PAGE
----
Molecular Engineering for Integrated Product Development
Blair Kathryn Brettman, PhD
The Polytechnic School
Ira A. Fulton Schools of Engineering
Tuesday, Feb. 23. 2016
Santan (SANTN) 220, Polytechnic campus [map]
Free to attend
Traditionally the innovation process for new products proceeds linearly through three stages: discovery, development and scale-up to launch. While this can be successful in many cases, failure in the scale-up phase is common and costly, particularly in pharmaceutical product development when an average of $430 million is spent on research per drug prior to human trials. The likelihood of successful transition to scale-up and launch can be increased by employing an integrated approach to innovation, where the effects of manufacturing processes and the highly complex mixtures used for scaled-up products on molecular level behavior are considered throughout the discovery and development phases. As part of a center dedicated to transitioning pharmaceutical manufacturing from batch to continuous processes, I focused on developing a downstream processing technology, electrospinning, to be useful for producing a wide variety of pharmaceutical products, including those containing crystalline and amorphous drug forms. With an integrated innovation approach, molecular level behavior of the drug and polymer characterized by solid state NMR was tied to the end product properties as well as influences from the manufacturing process. This enabled the development of a process to produce electrospun products containing crystalline drugs as well as provided confidence for producing stable amorphous drug forms. Based on this detailed understanding of the product and process, electrospinning was selected as one of the technologies to incorporate into the start-up that formed from the center, Continuus Pharmaceuticals.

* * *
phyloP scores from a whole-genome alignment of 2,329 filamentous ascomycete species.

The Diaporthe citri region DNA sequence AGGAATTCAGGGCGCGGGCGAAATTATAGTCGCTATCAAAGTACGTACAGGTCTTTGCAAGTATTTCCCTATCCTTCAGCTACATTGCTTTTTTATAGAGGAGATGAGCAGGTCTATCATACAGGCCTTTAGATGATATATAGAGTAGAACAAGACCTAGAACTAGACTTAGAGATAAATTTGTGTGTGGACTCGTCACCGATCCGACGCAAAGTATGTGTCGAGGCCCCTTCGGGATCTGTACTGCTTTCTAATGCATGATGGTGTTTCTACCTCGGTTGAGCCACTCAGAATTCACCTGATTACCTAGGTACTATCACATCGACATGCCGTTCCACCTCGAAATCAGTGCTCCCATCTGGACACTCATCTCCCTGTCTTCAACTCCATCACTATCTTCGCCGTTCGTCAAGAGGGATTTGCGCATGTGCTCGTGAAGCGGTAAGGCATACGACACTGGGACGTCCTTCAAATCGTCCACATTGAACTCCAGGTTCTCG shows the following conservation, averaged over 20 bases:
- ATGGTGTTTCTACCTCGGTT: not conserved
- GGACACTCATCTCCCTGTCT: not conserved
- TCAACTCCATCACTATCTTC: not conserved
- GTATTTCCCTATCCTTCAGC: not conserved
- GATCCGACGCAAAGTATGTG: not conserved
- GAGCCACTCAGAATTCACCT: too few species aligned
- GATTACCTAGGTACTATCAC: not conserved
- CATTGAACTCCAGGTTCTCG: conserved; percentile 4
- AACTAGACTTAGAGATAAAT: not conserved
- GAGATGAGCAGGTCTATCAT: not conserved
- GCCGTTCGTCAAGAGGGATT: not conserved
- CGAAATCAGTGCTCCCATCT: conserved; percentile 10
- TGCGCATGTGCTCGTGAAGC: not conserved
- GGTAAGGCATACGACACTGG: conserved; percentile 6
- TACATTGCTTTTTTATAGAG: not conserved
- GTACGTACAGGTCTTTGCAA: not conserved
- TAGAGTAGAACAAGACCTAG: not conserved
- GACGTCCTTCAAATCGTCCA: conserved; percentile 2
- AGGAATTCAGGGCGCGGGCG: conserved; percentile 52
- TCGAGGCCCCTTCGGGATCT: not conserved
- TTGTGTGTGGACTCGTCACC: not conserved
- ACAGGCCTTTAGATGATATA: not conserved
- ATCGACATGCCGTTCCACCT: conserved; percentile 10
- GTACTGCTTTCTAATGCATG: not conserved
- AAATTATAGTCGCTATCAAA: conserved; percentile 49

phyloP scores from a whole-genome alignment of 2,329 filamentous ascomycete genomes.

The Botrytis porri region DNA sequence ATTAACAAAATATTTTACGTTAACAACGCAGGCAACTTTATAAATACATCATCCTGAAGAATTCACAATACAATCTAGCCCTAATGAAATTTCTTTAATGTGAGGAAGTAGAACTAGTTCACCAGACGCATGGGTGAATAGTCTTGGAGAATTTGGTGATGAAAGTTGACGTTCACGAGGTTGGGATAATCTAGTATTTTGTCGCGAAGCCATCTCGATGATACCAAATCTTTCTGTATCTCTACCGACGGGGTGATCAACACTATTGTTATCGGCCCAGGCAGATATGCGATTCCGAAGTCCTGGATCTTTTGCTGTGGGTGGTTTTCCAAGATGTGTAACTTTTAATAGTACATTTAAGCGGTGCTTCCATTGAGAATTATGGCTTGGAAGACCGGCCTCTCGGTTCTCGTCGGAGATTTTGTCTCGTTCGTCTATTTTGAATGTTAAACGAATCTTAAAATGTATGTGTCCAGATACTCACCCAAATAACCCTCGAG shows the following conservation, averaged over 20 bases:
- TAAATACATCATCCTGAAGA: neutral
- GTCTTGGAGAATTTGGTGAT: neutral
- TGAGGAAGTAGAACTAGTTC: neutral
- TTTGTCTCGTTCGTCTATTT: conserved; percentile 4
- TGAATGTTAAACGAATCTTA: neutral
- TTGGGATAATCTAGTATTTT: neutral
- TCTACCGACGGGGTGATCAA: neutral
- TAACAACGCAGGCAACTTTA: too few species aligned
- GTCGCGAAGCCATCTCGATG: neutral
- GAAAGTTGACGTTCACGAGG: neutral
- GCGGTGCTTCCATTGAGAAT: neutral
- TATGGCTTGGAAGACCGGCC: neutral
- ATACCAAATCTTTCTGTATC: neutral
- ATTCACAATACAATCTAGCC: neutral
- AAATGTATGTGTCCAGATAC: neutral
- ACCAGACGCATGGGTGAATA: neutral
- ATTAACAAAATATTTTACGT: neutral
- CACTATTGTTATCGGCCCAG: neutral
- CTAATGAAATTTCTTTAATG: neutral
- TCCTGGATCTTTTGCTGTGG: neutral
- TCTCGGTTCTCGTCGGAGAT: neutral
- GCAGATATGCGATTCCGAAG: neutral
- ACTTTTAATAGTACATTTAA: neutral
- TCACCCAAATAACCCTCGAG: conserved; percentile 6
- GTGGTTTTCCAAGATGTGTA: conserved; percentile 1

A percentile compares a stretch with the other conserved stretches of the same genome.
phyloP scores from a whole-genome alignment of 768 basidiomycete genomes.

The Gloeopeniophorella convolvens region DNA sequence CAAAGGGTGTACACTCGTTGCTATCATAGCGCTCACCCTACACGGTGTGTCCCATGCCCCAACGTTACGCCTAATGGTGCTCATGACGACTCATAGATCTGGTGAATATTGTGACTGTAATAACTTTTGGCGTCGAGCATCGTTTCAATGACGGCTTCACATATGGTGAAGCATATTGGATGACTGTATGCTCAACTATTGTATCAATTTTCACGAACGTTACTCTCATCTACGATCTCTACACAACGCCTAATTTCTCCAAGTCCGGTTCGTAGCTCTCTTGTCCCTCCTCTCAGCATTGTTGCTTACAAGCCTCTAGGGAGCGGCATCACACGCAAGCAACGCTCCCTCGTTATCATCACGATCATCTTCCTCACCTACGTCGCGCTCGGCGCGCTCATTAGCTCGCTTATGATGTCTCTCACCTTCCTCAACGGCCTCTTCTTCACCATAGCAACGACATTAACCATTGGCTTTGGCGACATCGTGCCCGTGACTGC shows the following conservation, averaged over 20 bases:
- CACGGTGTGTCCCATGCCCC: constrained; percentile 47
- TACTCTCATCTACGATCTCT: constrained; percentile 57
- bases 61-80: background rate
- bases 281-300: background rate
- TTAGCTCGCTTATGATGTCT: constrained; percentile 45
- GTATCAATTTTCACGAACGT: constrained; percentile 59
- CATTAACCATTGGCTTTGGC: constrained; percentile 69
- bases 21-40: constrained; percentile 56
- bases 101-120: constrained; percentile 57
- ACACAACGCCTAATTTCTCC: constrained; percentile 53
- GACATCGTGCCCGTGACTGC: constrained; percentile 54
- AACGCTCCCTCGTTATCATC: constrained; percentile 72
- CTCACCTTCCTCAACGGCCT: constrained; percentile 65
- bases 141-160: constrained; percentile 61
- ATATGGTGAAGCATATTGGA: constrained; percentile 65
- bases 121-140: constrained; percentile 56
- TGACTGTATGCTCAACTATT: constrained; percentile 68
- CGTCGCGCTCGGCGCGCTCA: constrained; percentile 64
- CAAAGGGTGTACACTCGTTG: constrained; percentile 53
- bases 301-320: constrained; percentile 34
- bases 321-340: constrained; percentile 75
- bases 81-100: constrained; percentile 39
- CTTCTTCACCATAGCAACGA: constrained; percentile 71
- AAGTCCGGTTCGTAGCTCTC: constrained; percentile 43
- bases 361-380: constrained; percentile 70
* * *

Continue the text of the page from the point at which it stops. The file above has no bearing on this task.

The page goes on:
Blair Brettmann received her B.S. in Chemical Engineering at the University of Texas at Austin in 2007. She received her Master’s in Chemical Engineering Practice from MIT in 2009 following internships at GlaxoSmithKline (Upper Merion, PA) and Mawana Sugar Works (Mawana, India). Blair received her PhD in Chemical Engineering at MIT in 2012 working with the Novartis-MIT Center for Continuous Manufacturing under Prof. Bernhardt Trout. Her research focused on solid-state characterization and application of pharmaceutical formulations prepared by electrospinning. Following her PhD, Blair worked as a research engineer for Saint-Gobain Ceramics and Plastics for two years. While at Saint-Gobain she worked on polymer-based wet coatings and dispersions for various applications, including window films, glass fiber mats and architectural fabrics. Currently Blair is a postdoctoral researcher in the Institute for Molecular Engineering at the University of Chicago with ProfessorMatthew Tirrell.